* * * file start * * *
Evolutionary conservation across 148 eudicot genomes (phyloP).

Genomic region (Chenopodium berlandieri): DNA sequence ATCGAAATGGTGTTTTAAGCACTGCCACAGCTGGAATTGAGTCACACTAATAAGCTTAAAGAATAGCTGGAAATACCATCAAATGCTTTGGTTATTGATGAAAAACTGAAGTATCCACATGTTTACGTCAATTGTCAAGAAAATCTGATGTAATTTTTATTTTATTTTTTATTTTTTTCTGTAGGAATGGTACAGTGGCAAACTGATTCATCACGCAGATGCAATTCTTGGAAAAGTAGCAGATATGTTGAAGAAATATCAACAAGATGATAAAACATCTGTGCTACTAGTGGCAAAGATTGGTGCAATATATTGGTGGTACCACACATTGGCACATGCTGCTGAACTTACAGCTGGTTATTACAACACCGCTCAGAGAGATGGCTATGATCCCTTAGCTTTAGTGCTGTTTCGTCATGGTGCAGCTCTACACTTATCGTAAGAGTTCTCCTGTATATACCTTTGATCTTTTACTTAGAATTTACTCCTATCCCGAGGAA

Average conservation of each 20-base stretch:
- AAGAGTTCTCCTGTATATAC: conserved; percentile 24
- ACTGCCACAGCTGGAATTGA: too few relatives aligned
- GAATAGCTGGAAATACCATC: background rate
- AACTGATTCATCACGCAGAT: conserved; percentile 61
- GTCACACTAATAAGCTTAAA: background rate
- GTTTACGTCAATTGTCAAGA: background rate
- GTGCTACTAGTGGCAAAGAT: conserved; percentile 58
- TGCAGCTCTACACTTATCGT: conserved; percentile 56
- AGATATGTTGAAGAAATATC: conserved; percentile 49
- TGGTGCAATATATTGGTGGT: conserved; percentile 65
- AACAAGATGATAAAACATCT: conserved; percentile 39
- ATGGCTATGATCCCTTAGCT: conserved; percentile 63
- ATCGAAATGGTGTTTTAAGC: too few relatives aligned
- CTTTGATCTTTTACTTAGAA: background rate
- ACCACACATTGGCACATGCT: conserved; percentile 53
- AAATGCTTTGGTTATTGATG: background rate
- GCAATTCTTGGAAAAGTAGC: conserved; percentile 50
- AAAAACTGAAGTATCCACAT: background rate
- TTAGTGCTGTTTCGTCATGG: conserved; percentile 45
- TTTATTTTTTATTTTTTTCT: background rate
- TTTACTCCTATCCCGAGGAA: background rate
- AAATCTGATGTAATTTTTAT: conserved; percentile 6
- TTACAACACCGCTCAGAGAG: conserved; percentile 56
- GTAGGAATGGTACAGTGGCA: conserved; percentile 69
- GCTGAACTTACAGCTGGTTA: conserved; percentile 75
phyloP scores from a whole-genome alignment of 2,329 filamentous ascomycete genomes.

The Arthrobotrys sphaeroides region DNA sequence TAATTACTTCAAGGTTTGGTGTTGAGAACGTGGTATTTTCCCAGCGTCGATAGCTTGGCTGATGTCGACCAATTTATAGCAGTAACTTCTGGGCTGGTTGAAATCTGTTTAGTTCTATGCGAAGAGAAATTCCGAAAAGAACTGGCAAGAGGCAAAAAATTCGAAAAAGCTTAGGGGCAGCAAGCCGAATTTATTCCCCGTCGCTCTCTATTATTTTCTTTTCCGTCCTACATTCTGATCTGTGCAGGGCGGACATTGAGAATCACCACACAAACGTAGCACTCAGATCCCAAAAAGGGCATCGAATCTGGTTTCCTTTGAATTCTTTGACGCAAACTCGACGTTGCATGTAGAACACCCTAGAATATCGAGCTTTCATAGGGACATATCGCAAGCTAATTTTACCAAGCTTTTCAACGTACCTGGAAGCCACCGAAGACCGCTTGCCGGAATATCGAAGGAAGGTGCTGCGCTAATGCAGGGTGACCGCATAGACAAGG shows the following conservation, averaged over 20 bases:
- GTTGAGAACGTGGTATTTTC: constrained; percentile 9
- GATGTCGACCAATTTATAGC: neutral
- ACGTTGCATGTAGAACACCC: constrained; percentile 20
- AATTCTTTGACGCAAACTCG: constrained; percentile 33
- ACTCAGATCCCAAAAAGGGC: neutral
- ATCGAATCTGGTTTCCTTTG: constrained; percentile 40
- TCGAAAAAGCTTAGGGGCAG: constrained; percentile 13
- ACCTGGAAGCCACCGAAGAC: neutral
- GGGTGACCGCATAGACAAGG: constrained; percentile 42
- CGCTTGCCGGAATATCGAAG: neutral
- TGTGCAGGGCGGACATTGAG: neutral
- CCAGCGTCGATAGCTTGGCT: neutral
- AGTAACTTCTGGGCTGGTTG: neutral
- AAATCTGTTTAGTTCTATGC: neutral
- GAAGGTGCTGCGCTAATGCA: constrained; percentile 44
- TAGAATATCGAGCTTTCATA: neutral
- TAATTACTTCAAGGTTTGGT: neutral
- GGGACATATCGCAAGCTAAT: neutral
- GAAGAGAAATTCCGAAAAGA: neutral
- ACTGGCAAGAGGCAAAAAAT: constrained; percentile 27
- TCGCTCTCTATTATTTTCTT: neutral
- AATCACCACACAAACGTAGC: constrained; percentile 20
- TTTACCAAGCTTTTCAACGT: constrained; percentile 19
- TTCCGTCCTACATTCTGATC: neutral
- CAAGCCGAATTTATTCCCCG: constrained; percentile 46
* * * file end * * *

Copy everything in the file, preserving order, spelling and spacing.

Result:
Evolutionary conservation across 148 eudicot genomes (phyloP).

Genomic region (Chenopodium berlandieri): DNA sequence ATCGAAATGGTGTTTTAAGCACTGCCACAGCTGGAATTGAGTCACACTAATAAGCTTAAAGAATAGCTGGAAATACCATCAAATGCTTTGGTTATTGATGAAAAACTGAAGTATCCACATGTTTACGTCAATTGTCAAGAAAATCTGATGTAATTTTTATTTTATTTTTTATTTTTTTCTGTAGGAATGGTACAGTGGCAAACTGATTCATCACGCAGATGCAATTCTTGGAAAAGTAGCAGATATGTTGAAGAAATATCAACAAGATGATAAAACATCTGTGCTACTAGTGGCAAAGATTGGTGCAATATATTGGTGGTACCACACATTGGCACATGCTGCTGAACTTACAGCTGGTTATTACAACACCGCTCAGAGAGATGGCTATGATCCCTTAGCTTTAGTGCTGTTTCGTCATGGTGCAGCTCTACACTTATCGTAAGAGTTCTCCTGTATATACCTTTGATCTTTTACTTAGAATTTACTCCTATCCCGAGGAA

Average conservation of each 20-base stretch:
- AAGAGTTCTCCTGTATATAC: conserved; percentile 24
- ACTGCCACAGCTGGAATTGA: too few relatives aligned
- GAATAGCTGGAAATACCATC: background rate
- AACTGATTCATCACGCAGAT: conserved; percentile 61
- GTCACACTAATAAGCTTAAA: background rate
- GTTTACGTCAATTGTCAAGA: background rate
- GTGCTACTAGTGGCAAAGAT: conserved; percentile 58
- TGCAGCTCTACACTTATCGT: conserved; percentile 56
- AGATATGTTGAAGAAATATC: conserved; percentile 49
- TGGTGCAATATATTGGTGGT: conserved; percentile 65
- AACAAGATGATAAAACATCT: conserved; percentile 39
- ATGGCTATGATCCCTTAGCT: conserved; percentile 63
- ATCGAAATGGTGTTTTAAGC: too few relatives aligned
- CTTTGATCTTTTACTTAGAA: background rate
- ACCACACATTGGCACATGCT: conserved; percentile 53
- AAATGCTTTGGTTATTGATG: background rate
- GCAATTCTTGGAAAAGTAGC: conserved; percentile 50
- AAAAACTGAAGTATCCACAT: background rate
- TTAGTGCTGTTTCGTCATGG: conserved; percentile 45
- TTTATTTTTTATTTTTTTCT: background rate
- TTTACTCCTATCCCGAGGAA: background rate
- AAATCTGATGTAATTTTTAT: conserved; percentile 6
- TTACAACACCGCTCAGAGAG: conserved; percentile 56
- GTAGGAATGGTACAGTGGCA: conserved; percentile 69
- GCTGAACTTACAGCTGGTTA: conserved; percentile 75
phyloP scores from a whole-genome alignment of 2,329 filamentous ascomycete genomes.

The Arthrobotrys sphaeroides region DNA sequence TAATTACTTCAAGGTTTGGTGTTGAGAACGTGGTATTTTCCCAGCGTCGATAGCTTGGCTGATGTCGACCAATTTATAGCAGTAACTTCTGGGCTGGTTGAAATCTGTTTAGTTCTATGCGAAGAGAAATTCCGAAAAGAACTGGCAAGAGGCAAAAAATTCGAAAAAGCTTAGGGGCAGCAAGCCGAATTTATTCCCCGTCGCTCTCTATTATTTTCTTTTCCGTCCTACATTCTGATCTGTGCAGGGCGGACATTGAGAATCACCACACAAACGTAGCACTCAGATCCCAAAAAGGGCATCGAATCTGGTTTCCTTTGAATTCTTTGACGCAAACTCGACGTTGCATGTAGAACACCCTAGAATATCGAGCTTTCATAGGGACATATCGCAAGCTAATTTTACCAAGCTTTTCAACGTACCTGGAAGCCACCGAAGACCGCTTGCCGGAATATCGAAGGAAGGTGCTGCGCTAATGCAGGGTGACCGCATAGACAAGG shows the following conservation, averaged over 20 bases:
- GTTGAGAACGTGGTATTTTC: constrained; percentile 9
- GATGTCGACCAATTTATAGC: neutral
- ACGTTGCATGTAGAACACCC: constrained; percentile 20
- AATTCTTTGACGCAAACTCG: constrained; percentile 33
- ACTCAGATCCCAAAAAGGGC: neutral
- ATCGAATCTGGTTTCCTTTG: constrained; percentile 40
- TCGAAAAAGCTTAGGGGCAG: constrained; percentile 13
- ACCTGGAAGCCACCGAAGAC: neutral
- GGGTGACCGCATAGACAAGG: constrained; percentile 42
- CGCTTGCCGGAATATCGAAG: neutral
- TGTGCAGGGCGGACATTGAG: neutral
- CCAGCGTCGATAGCTTGGCT: neutral
- AGTAACTTCTGGGCTGGTTG: neutral
- AAATCTGTTTAGTTCTATGC: neutral
- GAAGGTGCTGCGCTAATGCA: constrained; percentile 44
- TAGAATATCGAGCTTTCATA: neutral
- TAATTACTTCAAGGTTTGGT: neutral
- GGGACATATCGCAAGCTAAT: neutral
- GAAGAGAAATTCCGAAAAGA: neutral
- ACTGGCAAGAGGCAAAAAAT: constrained; percentile 27
- TCGCTCTCTATTATTTTCTT: neutral
- AATCACCACACAAACGTAGC: constrained; percentile 20
- TTTACCAAGCTTTTCAACGT: constrained; percentile 19
- TTCCGTCCTACATTCTGATC: neutral
- CAAGCCGAATTTATTCCCCG: constrained; percentile 46